- by Gitabushi
Recently, I wrote this piece to praise a book that I found to be extremely useful in both writing and life.
I’ve been thinking about it more, and I think the book misses on two points, when it comes to writing.
First, it insists that the misbelief your character is clinging to should be the cause of an imminent problem that the main character can no longer ignore. Having thought about it a few more days in the context of my own planned story, I think this might not be necessary.
In my own case, the main character wants to gain some local fame for another talent, in hopes that he will then be popular, and being popular, he will get his friends back. This is a misbelief, but I think he could actually go his whole life without this being a crippling misunderstanding. Moreover, I want this story to start when he’s 16, for a number of reasons, and I just don’t see how this misbelief could be a crisis at that age.
Instead, the talent that he finds (magic-based martial arts) is going to cause the crisis, as he catches the attention of powers that guard the magic jealously.
Likewise, Luke’s belief that he is stuck in a backwater of the Galaxy and that an exciting adventure is what he wants is what actually kinda keeps him from dying immediately at the hands of the Empire. It is a misbelief, but it drives the story and it is actually his hubris (in combination with a friend realizing that Friendship is Magic) that saves the Rebellion from destruction.
OMG. Star Wars is a My Little Pony movie.
I’m going to forget I ever said that.
The second problem is perhaps not a real problem.
The assertion of the book is that every story should be a character story on some level. On first reading, I found that compelling, and embraced it. But with another few days’ of thought and trying out this hypothesis on books and movies I’ve enjoyed, I think I’ve thought of at least one exception:
This was a very compelling and moving story, and not just because it was a visual spectacle. We *knew* the outcome, and it was still worth watching.
But there wasn’t any misbelief on display by the main character.
In fact, I could point out that the movie has some significant problems in its storytelling. In retrospect, the main character isn’t the main character, and really isn’t much of a protagonist. He does his job, but he never really makes any choices (the main character should be the person who has the most freedom to choose/act, and has the most impact from his choices/actions). That story would probably have been even more compelling if told from Rone’s perspective, or even Tonto’s. Or the CIA Mission Chief.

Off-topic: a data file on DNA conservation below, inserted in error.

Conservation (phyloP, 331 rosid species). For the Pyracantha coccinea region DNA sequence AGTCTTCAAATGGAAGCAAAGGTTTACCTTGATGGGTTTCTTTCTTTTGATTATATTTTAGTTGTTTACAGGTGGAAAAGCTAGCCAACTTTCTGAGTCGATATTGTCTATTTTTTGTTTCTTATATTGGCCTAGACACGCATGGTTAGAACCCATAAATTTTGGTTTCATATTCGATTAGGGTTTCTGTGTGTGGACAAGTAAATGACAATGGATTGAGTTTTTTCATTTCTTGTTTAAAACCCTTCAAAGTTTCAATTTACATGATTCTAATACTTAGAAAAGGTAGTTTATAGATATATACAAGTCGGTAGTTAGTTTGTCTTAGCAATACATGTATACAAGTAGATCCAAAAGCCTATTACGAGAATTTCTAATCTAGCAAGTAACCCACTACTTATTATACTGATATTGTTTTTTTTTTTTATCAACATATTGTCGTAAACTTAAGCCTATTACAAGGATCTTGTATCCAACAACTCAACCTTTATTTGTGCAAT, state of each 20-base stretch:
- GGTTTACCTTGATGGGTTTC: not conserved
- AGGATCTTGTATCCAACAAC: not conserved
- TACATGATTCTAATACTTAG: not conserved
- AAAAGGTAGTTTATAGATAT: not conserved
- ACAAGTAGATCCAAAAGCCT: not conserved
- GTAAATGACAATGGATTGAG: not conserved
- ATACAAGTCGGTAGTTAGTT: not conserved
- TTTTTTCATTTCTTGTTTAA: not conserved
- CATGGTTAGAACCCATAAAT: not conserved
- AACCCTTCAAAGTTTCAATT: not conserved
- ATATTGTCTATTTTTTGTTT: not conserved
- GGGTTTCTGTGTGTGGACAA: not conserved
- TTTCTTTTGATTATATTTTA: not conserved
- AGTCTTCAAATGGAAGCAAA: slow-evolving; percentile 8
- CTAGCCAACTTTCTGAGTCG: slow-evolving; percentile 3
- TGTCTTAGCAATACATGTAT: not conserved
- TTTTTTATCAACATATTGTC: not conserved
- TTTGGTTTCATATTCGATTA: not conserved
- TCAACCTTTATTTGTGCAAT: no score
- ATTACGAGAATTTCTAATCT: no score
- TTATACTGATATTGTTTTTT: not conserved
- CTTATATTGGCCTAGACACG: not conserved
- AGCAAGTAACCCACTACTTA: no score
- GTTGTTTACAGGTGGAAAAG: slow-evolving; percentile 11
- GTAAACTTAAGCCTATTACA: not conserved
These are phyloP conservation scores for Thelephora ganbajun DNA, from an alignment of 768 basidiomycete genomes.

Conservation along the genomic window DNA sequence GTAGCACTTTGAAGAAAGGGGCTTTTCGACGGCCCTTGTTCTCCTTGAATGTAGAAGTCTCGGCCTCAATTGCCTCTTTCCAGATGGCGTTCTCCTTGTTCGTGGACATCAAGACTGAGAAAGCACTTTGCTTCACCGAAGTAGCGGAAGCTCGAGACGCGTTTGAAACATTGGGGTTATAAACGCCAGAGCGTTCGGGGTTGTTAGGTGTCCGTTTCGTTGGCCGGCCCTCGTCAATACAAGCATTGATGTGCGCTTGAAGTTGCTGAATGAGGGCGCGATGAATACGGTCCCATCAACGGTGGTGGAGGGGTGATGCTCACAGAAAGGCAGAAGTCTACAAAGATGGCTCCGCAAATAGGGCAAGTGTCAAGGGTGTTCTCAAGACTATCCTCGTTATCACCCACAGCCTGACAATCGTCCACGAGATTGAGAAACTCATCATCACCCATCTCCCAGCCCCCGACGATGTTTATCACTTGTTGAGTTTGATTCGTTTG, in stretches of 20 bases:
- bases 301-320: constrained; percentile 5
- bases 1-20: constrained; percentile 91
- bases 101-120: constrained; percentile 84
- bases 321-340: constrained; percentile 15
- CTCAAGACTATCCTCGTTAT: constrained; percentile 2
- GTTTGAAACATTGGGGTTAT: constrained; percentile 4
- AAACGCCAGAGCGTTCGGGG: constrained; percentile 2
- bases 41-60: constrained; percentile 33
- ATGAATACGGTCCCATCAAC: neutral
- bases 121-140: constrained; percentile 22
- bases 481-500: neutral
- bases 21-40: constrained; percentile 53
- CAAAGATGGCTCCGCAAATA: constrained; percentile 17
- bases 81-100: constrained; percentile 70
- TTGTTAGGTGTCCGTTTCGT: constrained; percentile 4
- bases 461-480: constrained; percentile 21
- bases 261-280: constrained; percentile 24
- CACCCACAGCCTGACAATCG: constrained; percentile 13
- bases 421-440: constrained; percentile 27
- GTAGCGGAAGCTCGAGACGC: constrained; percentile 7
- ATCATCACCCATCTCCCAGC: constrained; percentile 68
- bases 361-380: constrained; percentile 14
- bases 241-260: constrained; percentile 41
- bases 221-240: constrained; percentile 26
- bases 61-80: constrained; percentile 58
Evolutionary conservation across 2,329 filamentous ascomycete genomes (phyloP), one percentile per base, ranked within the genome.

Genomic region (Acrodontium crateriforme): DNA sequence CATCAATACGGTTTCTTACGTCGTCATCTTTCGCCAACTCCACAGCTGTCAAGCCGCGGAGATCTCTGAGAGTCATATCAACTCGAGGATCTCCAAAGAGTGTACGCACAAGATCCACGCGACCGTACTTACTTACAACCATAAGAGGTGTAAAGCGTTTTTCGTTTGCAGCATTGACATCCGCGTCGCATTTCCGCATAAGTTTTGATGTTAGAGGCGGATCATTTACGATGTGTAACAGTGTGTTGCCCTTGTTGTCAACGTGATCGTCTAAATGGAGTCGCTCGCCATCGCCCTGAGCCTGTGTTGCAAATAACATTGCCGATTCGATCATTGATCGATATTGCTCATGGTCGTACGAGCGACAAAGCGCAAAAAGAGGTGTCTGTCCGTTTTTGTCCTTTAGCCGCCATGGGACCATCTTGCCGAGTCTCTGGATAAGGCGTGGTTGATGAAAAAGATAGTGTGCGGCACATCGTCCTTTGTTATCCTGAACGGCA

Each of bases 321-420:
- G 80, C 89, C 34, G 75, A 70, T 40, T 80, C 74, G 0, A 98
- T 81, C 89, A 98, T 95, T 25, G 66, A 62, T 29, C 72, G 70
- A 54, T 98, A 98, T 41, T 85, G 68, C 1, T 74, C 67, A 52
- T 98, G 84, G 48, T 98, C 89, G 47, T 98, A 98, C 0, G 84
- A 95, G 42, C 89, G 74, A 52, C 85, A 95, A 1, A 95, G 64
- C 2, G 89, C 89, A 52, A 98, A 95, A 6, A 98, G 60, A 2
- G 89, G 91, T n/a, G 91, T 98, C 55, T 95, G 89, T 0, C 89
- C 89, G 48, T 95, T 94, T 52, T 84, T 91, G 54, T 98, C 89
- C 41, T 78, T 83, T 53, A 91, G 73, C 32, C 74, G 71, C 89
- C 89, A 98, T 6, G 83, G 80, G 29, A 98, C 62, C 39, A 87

And maybe it is still a good story because it is a true story. Dunno. I need to think on it a little more.
Another exception is “10 Cloverfield Lane”. I think that is a good story, but the misbelief that drives the story is not the main character’s. But the main character *is* the one whose choices and actions drive the story. It’s a very good story.
Interestingly, “Orcs!” (2011) *is* a story where a main character has to confront a misbelief that has been holding him back his entire life to that point. This thought is going to inspire another post. Just sayin’
Anyway, if the point of the writing book was not that everyone story must be a character story, but rather that it is just one excellent and time-tested way to develop a compelling and memorable story, well, I can’t argue with that.
So to the extent that I said that every story *is* a character story, I’m wrong. There are plenty of good stories that don’t focus on character development.
However, if your story idea is just “meh”, or if, like me, you find your stories bogging down and lacking in drive, you should still consider using the character development elements of “misbelief” and “resistance to change until forced by life to do it” to supercharge your writing. Making your story a character story can’t be wrong, it just might not be 100% necessary.
But in life, I think the point is character development: yours. The point of the writing book is that people usually don’t change until circumstances in life force them into a costly re-evaluation of their paradigms, and that we tell stories to give people a chance to make changes in their lives *before* their misbeliefs force a crisis. So as you read the book to help your writing, consider your own beliefs, and your own troubles in life, and try to identify which are the misbeliefs causing your troubles. You might be able to make a change and have a better life before the troubles become disasters.